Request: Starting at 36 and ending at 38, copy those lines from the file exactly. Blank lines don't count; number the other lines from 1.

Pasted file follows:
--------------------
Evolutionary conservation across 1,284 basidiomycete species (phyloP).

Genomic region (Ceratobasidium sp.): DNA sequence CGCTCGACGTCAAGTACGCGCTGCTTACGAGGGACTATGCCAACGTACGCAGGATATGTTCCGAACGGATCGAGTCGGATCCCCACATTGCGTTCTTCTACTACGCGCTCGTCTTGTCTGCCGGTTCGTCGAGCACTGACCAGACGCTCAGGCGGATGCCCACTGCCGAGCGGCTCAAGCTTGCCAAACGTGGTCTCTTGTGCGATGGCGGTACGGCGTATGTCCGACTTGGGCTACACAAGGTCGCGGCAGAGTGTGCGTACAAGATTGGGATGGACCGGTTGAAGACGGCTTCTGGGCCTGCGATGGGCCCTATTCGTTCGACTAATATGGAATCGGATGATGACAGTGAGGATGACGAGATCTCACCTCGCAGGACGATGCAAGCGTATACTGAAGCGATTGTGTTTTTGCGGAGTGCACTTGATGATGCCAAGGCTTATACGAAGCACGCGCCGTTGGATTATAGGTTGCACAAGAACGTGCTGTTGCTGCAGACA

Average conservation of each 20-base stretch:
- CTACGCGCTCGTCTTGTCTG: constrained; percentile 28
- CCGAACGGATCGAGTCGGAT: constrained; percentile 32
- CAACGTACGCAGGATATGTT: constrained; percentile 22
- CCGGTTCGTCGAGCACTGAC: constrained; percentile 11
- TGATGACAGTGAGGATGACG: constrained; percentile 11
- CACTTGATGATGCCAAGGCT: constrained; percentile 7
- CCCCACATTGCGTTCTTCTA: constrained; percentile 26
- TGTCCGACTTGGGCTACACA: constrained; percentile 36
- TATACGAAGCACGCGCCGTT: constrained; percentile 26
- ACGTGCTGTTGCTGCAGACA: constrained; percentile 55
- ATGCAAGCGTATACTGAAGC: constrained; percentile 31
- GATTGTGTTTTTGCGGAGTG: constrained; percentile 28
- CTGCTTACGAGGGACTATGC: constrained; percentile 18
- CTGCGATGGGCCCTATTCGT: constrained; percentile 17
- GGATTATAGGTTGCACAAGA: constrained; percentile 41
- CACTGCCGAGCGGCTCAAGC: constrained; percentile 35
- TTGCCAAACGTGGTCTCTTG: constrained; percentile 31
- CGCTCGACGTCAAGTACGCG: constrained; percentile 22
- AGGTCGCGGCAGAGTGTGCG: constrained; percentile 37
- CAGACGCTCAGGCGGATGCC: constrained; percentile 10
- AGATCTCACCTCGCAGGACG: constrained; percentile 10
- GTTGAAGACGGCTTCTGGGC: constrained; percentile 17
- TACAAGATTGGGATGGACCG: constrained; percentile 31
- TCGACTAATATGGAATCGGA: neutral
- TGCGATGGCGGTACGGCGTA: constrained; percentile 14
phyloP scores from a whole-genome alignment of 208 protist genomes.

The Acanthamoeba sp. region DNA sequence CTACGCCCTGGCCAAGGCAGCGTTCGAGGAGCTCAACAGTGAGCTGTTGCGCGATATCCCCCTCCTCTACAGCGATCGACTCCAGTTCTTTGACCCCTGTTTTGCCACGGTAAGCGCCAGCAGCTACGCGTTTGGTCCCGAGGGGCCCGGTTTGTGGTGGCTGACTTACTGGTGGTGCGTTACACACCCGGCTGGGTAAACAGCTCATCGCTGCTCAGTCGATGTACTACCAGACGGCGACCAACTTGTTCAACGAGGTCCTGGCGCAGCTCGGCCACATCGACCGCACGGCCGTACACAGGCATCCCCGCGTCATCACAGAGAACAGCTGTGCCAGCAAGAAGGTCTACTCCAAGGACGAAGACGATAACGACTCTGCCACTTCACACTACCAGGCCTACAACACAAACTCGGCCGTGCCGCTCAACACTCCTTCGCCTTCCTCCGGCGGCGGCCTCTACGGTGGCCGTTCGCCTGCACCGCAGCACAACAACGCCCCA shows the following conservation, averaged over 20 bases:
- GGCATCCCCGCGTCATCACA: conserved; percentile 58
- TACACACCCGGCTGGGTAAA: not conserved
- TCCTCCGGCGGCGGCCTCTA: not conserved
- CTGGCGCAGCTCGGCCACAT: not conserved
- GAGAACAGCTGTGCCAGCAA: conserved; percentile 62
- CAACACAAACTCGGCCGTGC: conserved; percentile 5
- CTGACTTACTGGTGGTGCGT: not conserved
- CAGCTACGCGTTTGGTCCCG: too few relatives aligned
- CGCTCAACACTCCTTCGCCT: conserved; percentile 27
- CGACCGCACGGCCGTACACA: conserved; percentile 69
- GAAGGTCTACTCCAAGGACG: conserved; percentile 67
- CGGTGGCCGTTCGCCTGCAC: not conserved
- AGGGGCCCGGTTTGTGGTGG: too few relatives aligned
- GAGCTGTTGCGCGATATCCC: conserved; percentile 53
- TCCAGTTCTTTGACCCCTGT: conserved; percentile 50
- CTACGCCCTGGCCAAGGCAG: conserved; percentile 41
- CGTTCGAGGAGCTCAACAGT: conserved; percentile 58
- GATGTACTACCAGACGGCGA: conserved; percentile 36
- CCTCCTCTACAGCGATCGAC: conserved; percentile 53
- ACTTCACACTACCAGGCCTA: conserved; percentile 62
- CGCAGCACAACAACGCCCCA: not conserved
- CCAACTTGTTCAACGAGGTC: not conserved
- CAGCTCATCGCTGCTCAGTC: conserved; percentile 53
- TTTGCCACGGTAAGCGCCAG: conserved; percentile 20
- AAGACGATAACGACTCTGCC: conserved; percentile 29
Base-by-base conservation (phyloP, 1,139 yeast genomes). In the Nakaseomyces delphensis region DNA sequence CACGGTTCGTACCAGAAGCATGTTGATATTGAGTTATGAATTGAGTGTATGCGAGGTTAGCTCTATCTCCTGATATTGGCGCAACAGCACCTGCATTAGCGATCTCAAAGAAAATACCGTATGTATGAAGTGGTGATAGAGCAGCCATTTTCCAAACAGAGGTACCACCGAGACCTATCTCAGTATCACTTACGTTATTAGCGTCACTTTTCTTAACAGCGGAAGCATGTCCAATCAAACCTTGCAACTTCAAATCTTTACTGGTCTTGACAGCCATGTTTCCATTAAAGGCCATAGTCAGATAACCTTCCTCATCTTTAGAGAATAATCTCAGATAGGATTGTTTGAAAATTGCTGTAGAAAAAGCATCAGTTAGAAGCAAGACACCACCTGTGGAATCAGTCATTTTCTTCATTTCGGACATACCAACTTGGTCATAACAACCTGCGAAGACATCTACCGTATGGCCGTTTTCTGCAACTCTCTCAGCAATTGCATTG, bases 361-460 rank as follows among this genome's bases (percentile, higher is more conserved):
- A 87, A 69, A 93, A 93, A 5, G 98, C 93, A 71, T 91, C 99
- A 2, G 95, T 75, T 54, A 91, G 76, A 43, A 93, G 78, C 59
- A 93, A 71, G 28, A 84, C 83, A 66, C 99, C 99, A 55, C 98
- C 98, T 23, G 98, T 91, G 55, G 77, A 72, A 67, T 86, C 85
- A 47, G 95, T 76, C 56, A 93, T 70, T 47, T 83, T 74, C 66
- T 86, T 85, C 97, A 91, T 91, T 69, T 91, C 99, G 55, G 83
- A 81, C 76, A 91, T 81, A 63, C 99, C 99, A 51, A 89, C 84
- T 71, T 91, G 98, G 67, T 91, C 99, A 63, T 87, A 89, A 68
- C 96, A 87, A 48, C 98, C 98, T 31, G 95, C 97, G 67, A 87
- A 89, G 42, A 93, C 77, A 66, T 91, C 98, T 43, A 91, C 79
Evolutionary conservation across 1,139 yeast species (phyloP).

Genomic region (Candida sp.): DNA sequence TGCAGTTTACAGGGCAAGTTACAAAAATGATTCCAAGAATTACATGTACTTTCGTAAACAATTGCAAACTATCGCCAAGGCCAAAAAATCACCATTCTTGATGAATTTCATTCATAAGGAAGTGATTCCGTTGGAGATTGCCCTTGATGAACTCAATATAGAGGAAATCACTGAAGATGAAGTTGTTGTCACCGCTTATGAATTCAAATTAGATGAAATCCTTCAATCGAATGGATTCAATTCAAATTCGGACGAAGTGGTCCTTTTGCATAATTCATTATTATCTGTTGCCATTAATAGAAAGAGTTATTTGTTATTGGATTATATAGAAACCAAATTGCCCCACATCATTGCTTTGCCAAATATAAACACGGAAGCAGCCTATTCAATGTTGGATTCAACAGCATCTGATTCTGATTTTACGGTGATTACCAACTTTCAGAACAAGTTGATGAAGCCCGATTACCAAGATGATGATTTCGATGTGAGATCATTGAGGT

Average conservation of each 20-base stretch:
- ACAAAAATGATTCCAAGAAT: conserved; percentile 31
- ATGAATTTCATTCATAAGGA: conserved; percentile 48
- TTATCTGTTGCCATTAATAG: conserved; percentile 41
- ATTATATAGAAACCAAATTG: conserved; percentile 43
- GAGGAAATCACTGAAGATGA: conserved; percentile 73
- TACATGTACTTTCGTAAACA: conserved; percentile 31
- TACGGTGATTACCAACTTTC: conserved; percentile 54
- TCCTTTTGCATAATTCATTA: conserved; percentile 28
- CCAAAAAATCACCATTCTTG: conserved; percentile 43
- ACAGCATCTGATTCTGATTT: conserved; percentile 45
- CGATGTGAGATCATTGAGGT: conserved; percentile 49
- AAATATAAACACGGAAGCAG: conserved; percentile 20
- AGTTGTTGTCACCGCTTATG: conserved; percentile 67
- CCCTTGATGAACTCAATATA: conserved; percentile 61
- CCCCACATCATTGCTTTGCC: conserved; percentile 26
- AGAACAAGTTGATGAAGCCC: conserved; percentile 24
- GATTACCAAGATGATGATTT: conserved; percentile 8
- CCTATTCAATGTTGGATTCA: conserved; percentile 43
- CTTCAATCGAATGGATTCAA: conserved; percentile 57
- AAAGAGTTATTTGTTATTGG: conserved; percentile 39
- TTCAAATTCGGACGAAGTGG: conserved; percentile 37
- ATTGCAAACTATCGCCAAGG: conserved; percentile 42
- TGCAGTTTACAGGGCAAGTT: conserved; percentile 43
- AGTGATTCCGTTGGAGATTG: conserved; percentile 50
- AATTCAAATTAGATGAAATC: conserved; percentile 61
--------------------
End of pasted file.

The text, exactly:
- CAACACAAACTCGGCCGTGC: conserved; percentile 5
- CTGACTTACTGGTGGTGCGT: not conserved
- CAGCTACGCGTTTGGTCCCG: too few relatives aligned